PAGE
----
Yesterday I did a little searching on this very annoying problem of Necrobiosis Lipoidica Diabeticorum (NLD) on my legs and came across an article from 2009 citing a very small study done of patients who had differing pancreas transplants and the effects of the transplants on the NLD condition.  Around half the patients receiving pancreas transplants showed marked improvement within 2-8 weeks.

I’d Like Your Finest Pancreas, Please

I’m not running out to the pancreas store to get in line, but I did find it interesting that in this very limited group (15 people) there appeared to be some correlation between the properly-functioning pancreas and the improvement of NLD.  It prompted me to wonder about my own pancreas health.

When I was diagnosed with NLD (or NL in my case) my doctors checked out blood sugar, assuming I was diabetic or pre-diabetic.  However, this was not the case.  So far my blood glucose levels have been normal over the years since the diagnosis.  But one test did show fatty liver disease, and I have been overweight for these years, so I’m beginning to wonder if all these signs point to issues processing sugar.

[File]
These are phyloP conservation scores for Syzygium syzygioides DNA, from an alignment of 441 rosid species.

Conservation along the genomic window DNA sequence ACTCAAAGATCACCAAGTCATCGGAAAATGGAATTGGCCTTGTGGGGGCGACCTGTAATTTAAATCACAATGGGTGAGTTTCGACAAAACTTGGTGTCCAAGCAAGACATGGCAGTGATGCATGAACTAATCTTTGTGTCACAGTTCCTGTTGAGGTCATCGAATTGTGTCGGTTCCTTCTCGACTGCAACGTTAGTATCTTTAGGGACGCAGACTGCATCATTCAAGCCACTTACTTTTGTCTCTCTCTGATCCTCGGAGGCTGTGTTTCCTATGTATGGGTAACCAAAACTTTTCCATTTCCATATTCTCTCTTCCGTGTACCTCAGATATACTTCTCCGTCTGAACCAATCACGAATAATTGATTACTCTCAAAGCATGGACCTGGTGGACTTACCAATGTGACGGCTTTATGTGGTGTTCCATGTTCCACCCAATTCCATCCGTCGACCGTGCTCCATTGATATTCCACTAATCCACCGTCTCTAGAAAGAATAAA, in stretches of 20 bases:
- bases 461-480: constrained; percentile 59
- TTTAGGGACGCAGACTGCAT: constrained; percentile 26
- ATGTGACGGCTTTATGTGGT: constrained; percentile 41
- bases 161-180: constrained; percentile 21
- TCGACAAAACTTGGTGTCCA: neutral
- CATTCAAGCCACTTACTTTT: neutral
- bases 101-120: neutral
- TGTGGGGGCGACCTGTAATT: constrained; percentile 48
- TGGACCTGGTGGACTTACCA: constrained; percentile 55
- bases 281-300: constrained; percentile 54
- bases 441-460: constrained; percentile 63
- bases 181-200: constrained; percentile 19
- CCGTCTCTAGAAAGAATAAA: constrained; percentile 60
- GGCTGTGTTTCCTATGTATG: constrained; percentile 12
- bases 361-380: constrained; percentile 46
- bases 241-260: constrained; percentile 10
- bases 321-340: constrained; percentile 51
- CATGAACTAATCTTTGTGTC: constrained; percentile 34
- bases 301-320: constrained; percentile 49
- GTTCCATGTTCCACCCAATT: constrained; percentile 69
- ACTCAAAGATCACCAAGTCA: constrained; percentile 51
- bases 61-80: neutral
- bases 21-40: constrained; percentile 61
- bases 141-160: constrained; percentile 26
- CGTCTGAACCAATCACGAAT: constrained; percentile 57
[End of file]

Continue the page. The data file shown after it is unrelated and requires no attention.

What?  You Mean I’ve Wasted My Time Being Healthy?

Bottom line, if improving the way my body handles sugar (or making it handle less of it) never helps my NLD, it’s still a healthy way to live.  While eating real fruit and veggies and holding off on grains may never heal the necrobiosis lipoidica, passing the next time the bread plate comes around might not be the stupidest idea i hever had.


NIH: Does pancreas transplant in diabetic patients affect the evolution of necrobiosis lipoidica?

PanCAN: What is the Pancreas

WikiPedia: Pancreas

The Model Health Show Podcast: Podcast on reducing or preventing insulin resistance.

This is a really interesting episode, with information on reversing problems with insulin sensitivity. Walk.  Lift weights.  Stay Hydrated.  Grain is sugar.  Pretty basic info presented in an understandable way.

Photo Credit: Flickr | Jojomzz